His Life Nearly Destroyed by Drugs, Robert Downey Jr. Found Love and Fought His Way to Recovery.
For too long other priorities led Downey down a darker path. The son of film director Robert Downey Sr. and actor Elsie Ford, Downey dropped out of Santa Monica High School to act, landing a gig on Saturday Night Live at 20. A slew of roles in movies like 1987’s Less than Zero followed, and in 1992 Downey landed the title role—and an Oscar nod—in Chaplin. But his struggles with drugs eclipsed his talent. In 1996 he was put on probation after an arrest for driving in Malibu with heroin, cocaine and a concealed .357 Magnum. For the next five years he was in and out of rehab and jail, doing time in California’s Corcoran State Prison in ’99 for failing to take a mandated sobriety test. In ’01 Downey was fired from Ally McBeal after another relapse.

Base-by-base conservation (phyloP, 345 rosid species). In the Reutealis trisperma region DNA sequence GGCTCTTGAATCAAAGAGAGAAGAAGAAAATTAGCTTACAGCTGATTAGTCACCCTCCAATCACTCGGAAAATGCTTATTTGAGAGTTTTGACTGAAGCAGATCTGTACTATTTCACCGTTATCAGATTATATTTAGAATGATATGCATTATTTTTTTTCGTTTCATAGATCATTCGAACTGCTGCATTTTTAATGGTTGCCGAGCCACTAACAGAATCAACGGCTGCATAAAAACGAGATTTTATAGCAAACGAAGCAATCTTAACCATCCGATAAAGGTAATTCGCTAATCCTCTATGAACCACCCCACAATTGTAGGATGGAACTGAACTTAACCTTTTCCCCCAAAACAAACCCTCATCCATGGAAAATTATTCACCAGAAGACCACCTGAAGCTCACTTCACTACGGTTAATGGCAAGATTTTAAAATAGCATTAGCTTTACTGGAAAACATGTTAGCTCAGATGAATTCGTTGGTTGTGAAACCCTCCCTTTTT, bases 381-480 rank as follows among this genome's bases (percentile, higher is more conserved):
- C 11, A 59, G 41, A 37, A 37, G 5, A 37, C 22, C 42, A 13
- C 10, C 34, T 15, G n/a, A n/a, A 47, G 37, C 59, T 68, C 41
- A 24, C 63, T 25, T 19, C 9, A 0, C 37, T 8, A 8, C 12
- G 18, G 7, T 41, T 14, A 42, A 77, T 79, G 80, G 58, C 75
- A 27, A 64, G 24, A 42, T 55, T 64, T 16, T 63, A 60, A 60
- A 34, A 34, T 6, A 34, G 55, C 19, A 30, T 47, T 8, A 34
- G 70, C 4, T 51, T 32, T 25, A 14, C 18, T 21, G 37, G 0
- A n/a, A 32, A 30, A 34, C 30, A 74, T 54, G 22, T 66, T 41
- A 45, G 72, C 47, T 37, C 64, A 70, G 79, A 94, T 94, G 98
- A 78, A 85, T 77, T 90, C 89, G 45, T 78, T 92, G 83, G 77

It was a wake-up call. After another rehab stint, he slowly found his way to health by practicing yoga and kung fu, and by finding love with producer Susan Levin, 34, whom he wed in ’05. “She’s fantastic,” says Downey, who’s also devoted to his son Indio, 14, with first wife Deborah Falconer. “I’m not a walk in the park, and [Susan’s] a very complex and engaging person.” Downey, says Stiller, “talks a lot about how his wife and his son are his grounding forces.” Today his strongest drink is black tea. “My vice, it seems now, is creativity,” he says. “It’s all about living a normal, balanced life.”
Hammer (CNN Showbiz Tonight): Robert Downey, Jr. spent most of the 1990s in and out of southern California courtrooms, jails and rehab centers, hooked on cocaine, alcohol and methamphetamines. Downey couldn’t come to grips with his addiction.
Robert Downey Jr.: You know, there’s a reason it’s listed in American medical — you know, in books of disease.
Hammer: The headlines-making bouts with rehab eventually worked for Downey, who is now clean and sober and starring in movies like “Zodiac,” where he ironically plays a cocaine-addicted reporters, and in the summer blockbuster “Iron Man.”
Robert Downey Jr.: Part of that is largely a moral issue, but I think once you have an opportunity to get the help you need to get out of it, you just have to remember that sometimes that train doesn’t come back around for seven years.
Photo by Edgar Meritano, May 2008.